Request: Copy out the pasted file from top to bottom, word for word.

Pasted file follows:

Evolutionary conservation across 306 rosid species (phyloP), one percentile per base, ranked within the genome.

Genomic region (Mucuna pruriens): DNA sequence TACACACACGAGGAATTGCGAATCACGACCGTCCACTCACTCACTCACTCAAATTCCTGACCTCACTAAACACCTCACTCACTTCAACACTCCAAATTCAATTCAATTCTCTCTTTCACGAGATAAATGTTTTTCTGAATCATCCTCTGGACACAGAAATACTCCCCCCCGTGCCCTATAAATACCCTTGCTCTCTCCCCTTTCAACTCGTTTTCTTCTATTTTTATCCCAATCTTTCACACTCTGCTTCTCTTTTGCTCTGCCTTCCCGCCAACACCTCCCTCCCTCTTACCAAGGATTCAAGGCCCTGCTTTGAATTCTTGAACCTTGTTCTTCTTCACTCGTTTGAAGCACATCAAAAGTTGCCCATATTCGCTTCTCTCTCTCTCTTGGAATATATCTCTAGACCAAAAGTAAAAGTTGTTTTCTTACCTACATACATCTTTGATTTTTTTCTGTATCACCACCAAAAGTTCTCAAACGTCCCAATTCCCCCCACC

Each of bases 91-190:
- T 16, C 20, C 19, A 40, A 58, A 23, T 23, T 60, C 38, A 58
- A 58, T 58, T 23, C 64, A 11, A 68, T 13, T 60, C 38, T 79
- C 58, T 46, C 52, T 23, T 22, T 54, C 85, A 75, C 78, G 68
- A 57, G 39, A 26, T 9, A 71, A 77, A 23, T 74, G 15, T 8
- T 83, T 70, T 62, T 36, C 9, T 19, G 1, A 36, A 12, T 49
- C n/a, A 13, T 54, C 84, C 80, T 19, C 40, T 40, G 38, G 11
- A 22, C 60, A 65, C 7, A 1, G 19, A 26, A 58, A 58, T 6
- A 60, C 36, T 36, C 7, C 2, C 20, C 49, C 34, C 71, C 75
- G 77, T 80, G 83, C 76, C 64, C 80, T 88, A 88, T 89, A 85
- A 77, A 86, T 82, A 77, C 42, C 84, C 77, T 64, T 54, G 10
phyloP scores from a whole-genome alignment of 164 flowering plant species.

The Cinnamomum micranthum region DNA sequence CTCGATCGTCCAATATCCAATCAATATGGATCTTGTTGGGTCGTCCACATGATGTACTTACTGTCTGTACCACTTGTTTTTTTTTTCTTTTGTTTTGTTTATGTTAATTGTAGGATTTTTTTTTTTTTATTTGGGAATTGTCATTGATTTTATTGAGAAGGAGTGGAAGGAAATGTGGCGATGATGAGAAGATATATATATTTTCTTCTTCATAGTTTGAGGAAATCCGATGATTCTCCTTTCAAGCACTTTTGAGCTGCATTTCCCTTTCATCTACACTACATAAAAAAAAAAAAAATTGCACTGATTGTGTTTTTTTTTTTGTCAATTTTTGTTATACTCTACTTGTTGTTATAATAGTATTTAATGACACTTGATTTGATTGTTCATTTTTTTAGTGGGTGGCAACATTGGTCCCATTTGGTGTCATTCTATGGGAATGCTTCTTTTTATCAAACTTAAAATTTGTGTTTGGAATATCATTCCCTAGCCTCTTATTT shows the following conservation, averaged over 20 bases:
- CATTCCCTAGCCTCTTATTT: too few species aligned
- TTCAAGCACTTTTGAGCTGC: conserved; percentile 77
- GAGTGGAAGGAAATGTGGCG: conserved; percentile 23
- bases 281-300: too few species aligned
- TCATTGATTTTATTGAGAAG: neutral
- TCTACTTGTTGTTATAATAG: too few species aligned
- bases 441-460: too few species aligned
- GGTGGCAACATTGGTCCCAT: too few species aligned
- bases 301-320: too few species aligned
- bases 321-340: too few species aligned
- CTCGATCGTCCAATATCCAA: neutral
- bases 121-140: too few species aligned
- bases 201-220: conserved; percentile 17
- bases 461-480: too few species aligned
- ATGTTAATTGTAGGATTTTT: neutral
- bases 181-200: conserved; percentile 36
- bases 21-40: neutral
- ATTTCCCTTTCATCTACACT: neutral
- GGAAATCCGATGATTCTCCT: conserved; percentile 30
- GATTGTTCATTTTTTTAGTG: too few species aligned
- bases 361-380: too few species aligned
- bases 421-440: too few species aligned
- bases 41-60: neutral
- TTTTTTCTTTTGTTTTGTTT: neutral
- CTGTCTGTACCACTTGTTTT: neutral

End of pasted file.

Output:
Evolutionary conservation across 306 rosid species (phyloP), one percentile per base, ranked within the genome.

Genomic region (Mucuna pruriens): DNA sequence TACACACACGAGGAATTGCGAATCACGACCGTCCACTCACTCACTCACTCAAATTCCTGACCTCACTAAACACCTCACTCACTTCAACACTCCAAATTCAATTCAATTCTCTCTTTCACGAGATAAATGTTTTTCTGAATCATCCTCTGGACACAGAAATACTCCCCCCCGTGCCCTATAAATACCCTTGCTCTCTCCCCTTTCAACTCGTTTTCTTCTATTTTTATCCCAATCTTTCACACTCTGCTTCTCTTTTGCTCTGCCTTCCCGCCAACACCTCCCTCCCTCTTACCAAGGATTCAAGGCCCTGCTTTGAATTCTTGAACCTTGTTCTTCTTCACTCGTTTGAAGCACATCAAAAGTTGCCCATATTCGCTTCTCTCTCTCTCTTGGAATATATCTCTAGACCAAAAGTAAAAGTTGTTTTCTTACCTACATACATCTTTGATTTTTTTCTGTATCACCACCAAAAGTTCTCAAACGTCCCAATTCCCCCCACC

Each of bases 91-190:
- T 16, C 20, C 19, A 40, A 58, A 23, T 23, T 60, C 38, A 58
- A 58, T 58, T 23, C 64, A 11, A 68, T 13, T 60, C 38, T 79
- C 58, T 46, C 52, T 23, T 22, T 54, C 85, A 75, C 78, G 68
- A 57, G 39, A 26, T 9, A 71, A 77, A 23, T 74, G 15, T 8
- T 83, T 70, T 62, T 36, C 9, T 19, G 1, A 36, A 12, T 49
- C n/a, A 13, T 54, C 84, C 80, T 19, C 40, T 40, G 38, G 11
- A 22, C 60, A 65, C 7, A 1, G 19, A 26, A 58, A 58, T 6
- A 60, C 36, T 36, C 7, C 2, C 20, C 49, C 34, C 71, C 75
- G 77, T 80, G 83, C 76, C 64, C 80, T 88, A 88, T 89, A 85
- A 77, A 86, T 82, A 77, C 42, C 84, C 77, T 64, T 54, G 10
phyloP scores from a whole-genome alignment of 164 flowering plant species.

The Cinnamomum micranthum region DNA sequence CTCGATCGTCCAATATCCAATCAATATGGATCTTGTTGGGTCGTCCACATGATGTACTTACTGTCTGTACCACTTGTTTTTTTTTTCTTTTGTTTTGTTTATGTTAATTGTAGGATTTTTTTTTTTTTATTTGGGAATTGTCATTGATTTTATTGAGAAGGAGTGGAAGGAAATGTGGCGATGATGAGAAGATATATATATTTTCTTCTTCATAGTTTGAGGAAATCCGATGATTCTCCTTTCAAGCACTTTTGAGCTGCATTTCCCTTTCATCTACACTACATAAAAAAAAAAAAAATTGCACTGATTGTGTTTTTTTTTTTGTCAATTTTTGTTATACTCTACTTGTTGTTATAATAGTATTTAATGACACTTGATTTGATTGTTCATTTTTTTAGTGGGTGGCAACATTGGTCCCATTTGGTGTCATTCTATGGGAATGCTTCTTTTTATCAAACTTAAAATTTGTGTTTGGAATATCATTCCCTAGCCTCTTATTT shows the following conservation, averaged over 20 bases:
- CATTCCCTAGCCTCTTATTT: too few species aligned
- TTCAAGCACTTTTGAGCTGC: conserved; percentile 77
- GAGTGGAAGGAAATGTGGCG: conserved; percentile 23
- bases 281-300: too few species aligned
- TCATTGATTTTATTGAGAAG: neutral
- TCTACTTGTTGTTATAATAG: too few species aligned
- bases 441-460: too few species aligned
- GGTGGCAACATTGGTCCCAT: too few species aligned
- bases 301-320: too few species aligned
- bases 321-340: too few species aligned
- CTCGATCGTCCAATATCCAA: neutral
- bases 121-140: too few species aligned
- bases 201-220: conserved; percentile 17
- bases 461-480: too few species aligned
- ATGTTAATTGTAGGATTTTT: neutral
- bases 181-200: conserved; percentile 36
- bases 21-40: neutral
- ATTTCCCTTTCATCTACACT: neutral
- GGAAATCCGATGATTCTCCT: conserved; percentile 30
- GATTGTTCATTTTTTTAGTG: too few species aligned
- bases 361-380: too few species aligned
- bases 421-440: too few species aligned
- bases 41-60: neutral
- TTTTTTCTTTTGTTTTGTTT: neutral
- CTGTCTGTACCACTTGTTTT: neutral